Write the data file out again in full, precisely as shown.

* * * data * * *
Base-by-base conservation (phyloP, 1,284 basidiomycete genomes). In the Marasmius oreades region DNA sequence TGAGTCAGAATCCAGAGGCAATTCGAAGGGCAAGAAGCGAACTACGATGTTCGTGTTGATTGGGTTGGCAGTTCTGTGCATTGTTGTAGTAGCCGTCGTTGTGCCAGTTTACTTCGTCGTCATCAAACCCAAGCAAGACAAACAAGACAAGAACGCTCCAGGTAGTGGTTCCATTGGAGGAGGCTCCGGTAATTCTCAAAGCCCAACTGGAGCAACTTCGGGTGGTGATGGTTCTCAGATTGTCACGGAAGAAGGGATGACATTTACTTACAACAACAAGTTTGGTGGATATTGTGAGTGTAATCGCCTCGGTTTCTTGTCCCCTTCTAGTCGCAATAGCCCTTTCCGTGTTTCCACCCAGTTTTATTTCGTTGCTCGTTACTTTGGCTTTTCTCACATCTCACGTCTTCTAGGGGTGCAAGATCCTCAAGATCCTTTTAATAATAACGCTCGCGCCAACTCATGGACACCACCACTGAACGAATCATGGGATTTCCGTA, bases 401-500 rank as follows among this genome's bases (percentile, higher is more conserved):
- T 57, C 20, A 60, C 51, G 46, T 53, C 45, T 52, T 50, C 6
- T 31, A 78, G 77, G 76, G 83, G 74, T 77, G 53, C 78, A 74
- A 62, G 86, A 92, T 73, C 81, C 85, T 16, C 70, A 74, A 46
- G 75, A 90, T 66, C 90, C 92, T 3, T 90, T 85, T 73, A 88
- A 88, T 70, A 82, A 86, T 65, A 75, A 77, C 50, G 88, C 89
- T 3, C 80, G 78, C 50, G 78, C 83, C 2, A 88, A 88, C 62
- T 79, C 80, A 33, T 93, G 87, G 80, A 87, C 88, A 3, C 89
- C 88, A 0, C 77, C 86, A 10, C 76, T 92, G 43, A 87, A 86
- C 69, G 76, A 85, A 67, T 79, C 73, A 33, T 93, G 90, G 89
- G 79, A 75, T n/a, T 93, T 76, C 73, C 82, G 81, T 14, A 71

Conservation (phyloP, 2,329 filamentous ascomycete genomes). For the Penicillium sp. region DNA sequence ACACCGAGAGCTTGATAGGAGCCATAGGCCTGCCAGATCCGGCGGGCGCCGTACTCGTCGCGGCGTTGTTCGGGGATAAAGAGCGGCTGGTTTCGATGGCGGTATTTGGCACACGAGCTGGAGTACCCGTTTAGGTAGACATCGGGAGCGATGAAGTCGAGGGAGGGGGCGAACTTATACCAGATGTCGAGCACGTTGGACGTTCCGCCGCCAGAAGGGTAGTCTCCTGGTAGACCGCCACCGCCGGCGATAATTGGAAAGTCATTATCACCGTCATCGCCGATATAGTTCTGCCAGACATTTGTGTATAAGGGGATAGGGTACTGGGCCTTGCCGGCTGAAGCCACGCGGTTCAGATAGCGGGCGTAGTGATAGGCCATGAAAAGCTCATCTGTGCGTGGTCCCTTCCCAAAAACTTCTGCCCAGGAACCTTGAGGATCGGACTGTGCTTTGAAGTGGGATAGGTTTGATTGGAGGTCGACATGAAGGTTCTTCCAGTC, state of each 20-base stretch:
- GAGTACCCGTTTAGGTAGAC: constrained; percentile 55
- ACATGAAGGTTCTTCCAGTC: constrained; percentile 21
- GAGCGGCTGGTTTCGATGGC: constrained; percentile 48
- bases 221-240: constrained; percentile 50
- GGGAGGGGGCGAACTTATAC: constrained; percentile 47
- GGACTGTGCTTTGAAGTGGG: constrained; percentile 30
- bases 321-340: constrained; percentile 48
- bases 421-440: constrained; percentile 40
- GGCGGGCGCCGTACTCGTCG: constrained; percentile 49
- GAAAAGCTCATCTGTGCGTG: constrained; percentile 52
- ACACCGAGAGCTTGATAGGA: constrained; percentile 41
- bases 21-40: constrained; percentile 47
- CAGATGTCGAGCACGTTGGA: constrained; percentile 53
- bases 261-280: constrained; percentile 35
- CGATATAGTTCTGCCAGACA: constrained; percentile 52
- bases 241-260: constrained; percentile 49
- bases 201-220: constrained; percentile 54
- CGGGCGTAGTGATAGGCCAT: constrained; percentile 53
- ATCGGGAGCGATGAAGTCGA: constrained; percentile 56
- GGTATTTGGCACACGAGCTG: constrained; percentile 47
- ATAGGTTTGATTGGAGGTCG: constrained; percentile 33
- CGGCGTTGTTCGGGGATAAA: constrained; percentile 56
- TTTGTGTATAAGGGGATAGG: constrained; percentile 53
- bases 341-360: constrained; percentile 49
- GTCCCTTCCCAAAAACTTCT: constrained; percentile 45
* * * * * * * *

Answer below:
Base-by-base conservation (phyloP, 1,284 basidiomycete genomes). In the Marasmius oreades region DNA sequence TGAGTCAGAATCCAGAGGCAATTCGAAGGGCAAGAAGCGAACTACGATGTTCGTGTTGATTGGGTTGGCAGTTCTGTGCATTGTTGTAGTAGCCGTCGTTGTGCCAGTTTACTTCGTCGTCATCAAACCCAAGCAAGACAAACAAGACAAGAACGCTCCAGGTAGTGGTTCCATTGGAGGAGGCTCCGGTAATTCTCAAAGCCCAACTGGAGCAACTTCGGGTGGTGATGGTTCTCAGATTGTCACGGAAGAAGGGATGACATTTACTTACAACAACAAGTTTGGTGGATATTGTGAGTGTAATCGCCTCGGTTTCTTGTCCCCTTCTAGTCGCAATAGCCCTTTCCGTGTTTCCACCCAGTTTTATTTCGTTGCTCGTTACTTTGGCTTTTCTCACATCTCACGTCTTCTAGGGGTGCAAGATCCTCAAGATCCTTTTAATAATAACGCTCGCGCCAACTCATGGACACCACCACTGAACGAATCATGGGATTTCCGTA, bases 401-500 rank as follows among this genome's bases (percentile, higher is more conserved):
- T 57, C 20, A 60, C 51, G 46, T 53, C 45, T 52, T 50, C 6
- T 31, A 78, G 77, G 76, G 83, G 74, T 77, G 53, C 78, A 74
- A 62, G 86, A 92, T 73, C 81, C 85, T 16, C 70, A 74, A 46
- G 75, A 90, T 66, C 90, C 92, T 3, T 90, T 85, T 73, A 88
- A 88, T 70, A 82, A 86, T 65, A 75, A 77, C 50, G 88, C 89
- T 3, C 80, G 78, C 50, G 78, C 83, C 2, A 88, A 88, C 62
- T 79, C 80, A 33, T 93, G 87, G 80, A 87, C 88, A 3, C 89
- C 88, A 0, C 77, C 86, A 10, C 76, T 92, G 43, A 87, A 86
- C 69, G 76, A 85, A 67, T 79, C 73, A 33, T 93, G 90, G 89
- G 79, A 75, T n/a, T 93, T 76, C 73, C 82, G 81, T 14, A 71

Conservation (phyloP, 2,329 filamentous ascomycete genomes). For the Penicillium sp. region DNA sequence ACACCGAGAGCTTGATAGGAGCCATAGGCCTGCCAGATCCGGCGGGCGCCGTACTCGTCGCGGCGTTGTTCGGGGATAAAGAGCGGCTGGTTTCGATGGCGGTATTTGGCACACGAGCTGGAGTACCCGTTTAGGTAGACATCGGGAGCGATGAAGTCGAGGGAGGGGGCGAACTTATACCAGATGTCGAGCACGTTGGACGTTCCGCCGCCAGAAGGGTAGTCTCCTGGTAGACCGCCACCGCCGGCGATAATTGGAAAGTCATTATCACCGTCATCGCCGATATAGTTCTGCCAGACATTTGTGTATAAGGGGATAGGGTACTGGGCCTTGCCGGCTGAAGCCACGCGGTTCAGATAGCGGGCGTAGTGATAGGCCATGAAAAGCTCATCTGTGCGTGGTCCCTTCCCAAAAACTTCTGCCCAGGAACCTTGAGGATCGGACTGTGCTTTGAAGTGGGATAGGTTTGATTGGAGGTCGACATGAAGGTTCTTCCAGTC, state of each 20-base stretch:
- GAGTACCCGTTTAGGTAGAC: constrained; percentile 55
- ACATGAAGGTTCTTCCAGTC: constrained; percentile 21
- GAGCGGCTGGTTTCGATGGC: constrained; percentile 48
- bases 221-240: constrained; percentile 50
- GGGAGGGGGCGAACTTATAC: constrained; percentile 47
- GGACTGTGCTTTGAAGTGGG: constrained; percentile 30
- bases 321-340: constrained; percentile 48
- bases 421-440: constrained; percentile 40
- GGCGGGCGCCGTACTCGTCG: constrained; percentile 49
- GAAAAGCTCATCTGTGCGTG: constrained; percentile 52
- ACACCGAGAGCTTGATAGGA: constrained; percentile 41
- bases 21-40: constrained; percentile 47
- CAGATGTCGAGCACGTTGGA: constrained; percentile 53
- bases 261-280: constrained; percentile 35
- CGATATAGTTCTGCCAGACA: constrained; percentile 52
- bases 241-260: constrained; percentile 49
- bases 201-220: constrained; percentile 54
- CGGGCGTAGTGATAGGCCAT: constrained; percentile 53
- ATCGGGAGCGATGAAGTCGA: constrained; percentile 56
- GGTATTTGGCACACGAGCTG: constrained; percentile 47
- ATAGGTTTGATTGGAGGTCG: constrained; percentile 33
- CGGCGTTGTTCGGGGATAAA: constrained; percentile 56
- TTTGTGTATAAGGGGATAGG: constrained; percentile 53
- bases 341-360: constrained; percentile 49
- GTCCCTTCCCAAAAACTTCT: constrained; percentile 45